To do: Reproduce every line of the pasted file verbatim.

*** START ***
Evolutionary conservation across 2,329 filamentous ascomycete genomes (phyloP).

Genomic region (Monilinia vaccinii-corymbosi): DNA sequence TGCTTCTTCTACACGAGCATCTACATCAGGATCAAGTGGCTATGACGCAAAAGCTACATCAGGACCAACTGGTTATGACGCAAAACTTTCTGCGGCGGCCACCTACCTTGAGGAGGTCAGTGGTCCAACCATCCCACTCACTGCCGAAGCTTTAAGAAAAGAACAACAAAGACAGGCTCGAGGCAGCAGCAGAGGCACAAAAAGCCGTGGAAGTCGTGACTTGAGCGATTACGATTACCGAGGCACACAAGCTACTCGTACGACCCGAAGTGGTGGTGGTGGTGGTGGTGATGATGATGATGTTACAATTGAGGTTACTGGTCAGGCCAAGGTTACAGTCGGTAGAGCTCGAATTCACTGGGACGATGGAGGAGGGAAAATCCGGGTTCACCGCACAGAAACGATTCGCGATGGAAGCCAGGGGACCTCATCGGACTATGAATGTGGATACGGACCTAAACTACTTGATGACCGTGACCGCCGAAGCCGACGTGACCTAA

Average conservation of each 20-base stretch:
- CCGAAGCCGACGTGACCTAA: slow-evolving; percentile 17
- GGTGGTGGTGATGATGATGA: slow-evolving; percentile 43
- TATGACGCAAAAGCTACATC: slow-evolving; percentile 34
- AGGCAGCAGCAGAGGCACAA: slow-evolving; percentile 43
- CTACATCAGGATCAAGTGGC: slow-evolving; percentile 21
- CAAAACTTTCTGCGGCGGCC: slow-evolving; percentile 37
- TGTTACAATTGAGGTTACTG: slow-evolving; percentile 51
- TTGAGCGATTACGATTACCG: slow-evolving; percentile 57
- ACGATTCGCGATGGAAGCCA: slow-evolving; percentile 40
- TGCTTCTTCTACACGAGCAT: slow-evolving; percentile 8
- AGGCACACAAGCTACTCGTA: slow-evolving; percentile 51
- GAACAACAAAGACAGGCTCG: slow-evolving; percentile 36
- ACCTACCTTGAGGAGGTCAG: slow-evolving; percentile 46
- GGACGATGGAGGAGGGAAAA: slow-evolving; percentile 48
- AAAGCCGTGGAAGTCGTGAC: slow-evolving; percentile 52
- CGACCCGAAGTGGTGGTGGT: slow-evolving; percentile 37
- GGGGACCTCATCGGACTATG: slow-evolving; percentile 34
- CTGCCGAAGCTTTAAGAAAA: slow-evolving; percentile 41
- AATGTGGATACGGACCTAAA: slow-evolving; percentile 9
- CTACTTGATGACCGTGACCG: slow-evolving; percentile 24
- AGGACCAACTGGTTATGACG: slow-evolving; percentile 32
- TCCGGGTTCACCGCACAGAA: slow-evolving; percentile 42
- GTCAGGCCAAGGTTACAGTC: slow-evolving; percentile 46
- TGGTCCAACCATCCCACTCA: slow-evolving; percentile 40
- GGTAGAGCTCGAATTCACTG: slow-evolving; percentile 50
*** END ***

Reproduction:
Evolutionary conservation across 2,329 filamentous ascomycete genomes (phyloP).

Genomic region (Monilinia vaccinii-corymbosi): DNA sequence TGCTTCTTCTACACGAGCATCTACATCAGGATCAAGTGGCTATGACGCAAAAGCTACATCAGGACCAACTGGTTATGACGCAAAACTTTCTGCGGCGGCCACCTACCTTGAGGAGGTCAGTGGTCCAACCATCCCACTCACTGCCGAAGCTTTAAGAAAAGAACAACAAAGACAGGCTCGAGGCAGCAGCAGAGGCACAAAAAGCCGTGGAAGTCGTGACTTGAGCGATTACGATTACCGAGGCACACAAGCTACTCGTACGACCCGAAGTGGTGGTGGTGGTGGTGGTGATGATGATGATGTTACAATTGAGGTTACTGGTCAGGCCAAGGTTACAGTCGGTAGAGCTCGAATTCACTGGGACGATGGAGGAGGGAAAATCCGGGTTCACCGCACAGAAACGATTCGCGATGGAAGCCAGGGGACCTCATCGGACTATGAATGTGGATACGGACCTAAACTACTTGATGACCGTGACCGCCGAAGCCGACGTGACCTAA

Average conservation of each 20-base stretch:
- CCGAAGCCGACGTGACCTAA: slow-evolving; percentile 17
- GGTGGTGGTGATGATGATGA: slow-evolving; percentile 43
- TATGACGCAAAAGCTACATC: slow-evolving; percentile 34
- AGGCAGCAGCAGAGGCACAA: slow-evolving; percentile 43
- CTACATCAGGATCAAGTGGC: slow-evolving; percentile 21
- CAAAACTTTCTGCGGCGGCC: slow-evolving; percentile 37
- TGTTACAATTGAGGTTACTG: slow-evolving; percentile 51
- TTGAGCGATTACGATTACCG: slow-evolving; percentile 57
- ACGATTCGCGATGGAAGCCA: slow-evolving; percentile 40
- TGCTTCTTCTACACGAGCAT: slow-evolving; percentile 8
- AGGCACACAAGCTACTCGTA: slow-evolving; percentile 51
- GAACAACAAAGACAGGCTCG: slow-evolving; percentile 36
- ACCTACCTTGAGGAGGTCAG: slow-evolving; percentile 46
- GGACGATGGAGGAGGGAAAA: slow-evolving; percentile 48
- AAAGCCGTGGAAGTCGTGAC: slow-evolving; percentile 52
- CGACCCGAAGTGGTGGTGGT: slow-evolving; percentile 37
- GGGGACCTCATCGGACTATG: slow-evolving; percentile 34
- CTGCCGAAGCTTTAAGAAAA: slow-evolving; percentile 41
- AATGTGGATACGGACCTAAA: slow-evolving; percentile 9
- CTACTTGATGACCGTGACCG: slow-evolving; percentile 24
- AGGACCAACTGGTTATGACG: slow-evolving; percentile 32
- TCCGGGTTCACCGCACAGAA: slow-evolving; percentile 42
- GTCAGGCCAAGGTTACAGTC: slow-evolving; percentile 46
- TGGTCCAACCATCCCACTCA: slow-evolving; percentile 40
- GGTAGAGCTCGAATTCACTG: slow-evolving; percentile 50